[0011] This object is achieved in accordance with the invention with a vacuum generator of the above-mentioned type by connecting a second electrical valve to the suction line of the ejector, which is open in the currentless state and which connects a pneumatic vacuum switch, which is connected in parallel to the first valve, to the suction line.

[0012] The inventive vacuum generator has a second electrical valve which is permanently electrically controlled to assume its closed position. In this closed position, the second electrical valve interrupts a connection between the suction line and the pneumatic vacuum switch to block switching thereof in response to the pressure in the suction line. The pneumatic vacuum switch assumes its rest position during driving of the second electrical valve.

[0013] In case of power failure, the second electrical valve can no longer be controlled and it assumes its rest position in which it is open. In this position, the second electrical valve connects the suction line to the pneumatic vacuum switch which is thereby loaded by the pressure in the suction line. Since the pneumatic vacuum switch is connected in parallel with the first valve, it takes on the function of the first valve which had assumed its closed rest position due to power failure.

[0014] The inventive vacuum generator can be controlled during normal operation via the electrical components. In case of power failure, the electrical components are ineffective and assume their rest position. The control function is then taken over by the pneumatic vacuum switch which is connected to the suction line.

[0015] The inventive vacuum generator has the substantial advantage that it retains its full function in case of power failure thereby correspondingly controlling the ejector nozzle. The service life of the vacuum generator is not impaired thereby since the pneumatic vacuum switch is not used during normal operation and assumes its function only in case of power failure.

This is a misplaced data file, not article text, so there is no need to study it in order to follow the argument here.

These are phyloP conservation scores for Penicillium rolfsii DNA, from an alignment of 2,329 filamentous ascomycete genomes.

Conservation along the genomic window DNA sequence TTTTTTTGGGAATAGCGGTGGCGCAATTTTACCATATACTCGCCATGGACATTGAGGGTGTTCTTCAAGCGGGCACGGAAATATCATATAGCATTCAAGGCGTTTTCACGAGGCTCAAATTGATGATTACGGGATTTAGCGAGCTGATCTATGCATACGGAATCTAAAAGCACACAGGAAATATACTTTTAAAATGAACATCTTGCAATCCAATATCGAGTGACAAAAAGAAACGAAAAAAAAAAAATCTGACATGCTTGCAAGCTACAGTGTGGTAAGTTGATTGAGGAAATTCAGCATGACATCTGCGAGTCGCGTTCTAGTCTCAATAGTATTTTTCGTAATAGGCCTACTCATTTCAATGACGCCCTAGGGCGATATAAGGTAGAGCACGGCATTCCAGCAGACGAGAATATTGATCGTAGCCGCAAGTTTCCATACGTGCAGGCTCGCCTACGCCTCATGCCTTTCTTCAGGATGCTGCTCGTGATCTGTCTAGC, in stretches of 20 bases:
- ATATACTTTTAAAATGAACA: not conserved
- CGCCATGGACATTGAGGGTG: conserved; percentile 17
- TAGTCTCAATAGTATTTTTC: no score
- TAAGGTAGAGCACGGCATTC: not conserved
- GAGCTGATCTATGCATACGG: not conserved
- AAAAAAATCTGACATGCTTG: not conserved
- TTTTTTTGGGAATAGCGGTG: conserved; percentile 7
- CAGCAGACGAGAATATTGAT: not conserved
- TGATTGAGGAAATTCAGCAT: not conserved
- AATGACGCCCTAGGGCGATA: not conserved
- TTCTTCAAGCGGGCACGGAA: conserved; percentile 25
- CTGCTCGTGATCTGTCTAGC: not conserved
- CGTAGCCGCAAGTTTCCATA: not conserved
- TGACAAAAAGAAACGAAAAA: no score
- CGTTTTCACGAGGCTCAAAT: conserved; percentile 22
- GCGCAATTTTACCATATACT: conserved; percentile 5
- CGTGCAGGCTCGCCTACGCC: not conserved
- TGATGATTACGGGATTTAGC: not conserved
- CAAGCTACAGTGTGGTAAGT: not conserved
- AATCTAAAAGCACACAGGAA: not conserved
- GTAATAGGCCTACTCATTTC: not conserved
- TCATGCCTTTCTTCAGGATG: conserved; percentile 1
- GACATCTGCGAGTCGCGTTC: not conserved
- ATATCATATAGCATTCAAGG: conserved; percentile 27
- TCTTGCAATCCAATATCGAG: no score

[0016] In a further development, the operating point of the pneumatic vacuum switch can be set. The desired value of the underpressure is set through this operating point at which the vacuum switch changes from the closed into the open position or from the open into the closed position. Preferably, there are two operating points, an operating point for the maximum underpressure and an operating point for the minimum underpressure.

[0017] In a further development, the first valve and the second valve are connected via an OR member to inhibiting members provided on the ejector nozzle. Both the first valve and the pneumatic vacuum switch can thereby control the ejector nozzle via this OR member.

[0018] Preferably, an electrical vacuum switch is provided for detecting the prevailing underpressure. This electrical vacuum switch determines the operating points of the first valve by controlling this valve at the desired maximum and at the desired minimum underpressure. This electrical vacuum switch cannot function during power failure and is replaced by the pneumatic vacuum switch.

[0019] Further advantages, features and details of the invention can be extracted from the following description which shows different switching situations of the inventive vacuum generator with reference to the drawing. The features shown in the drawing and mentioned in the claims and in the description may be essential to the invention either individually or collectively in any arbitrary combination.

BRIEF DESCRIPTION OF THE DRAWING

[0020]FIG. 1 shows a perspective representation of the inventive vacuum generator;

[0021]FIG. 2 shows a wiring diagram for the inventive vacuum generator in the basic position;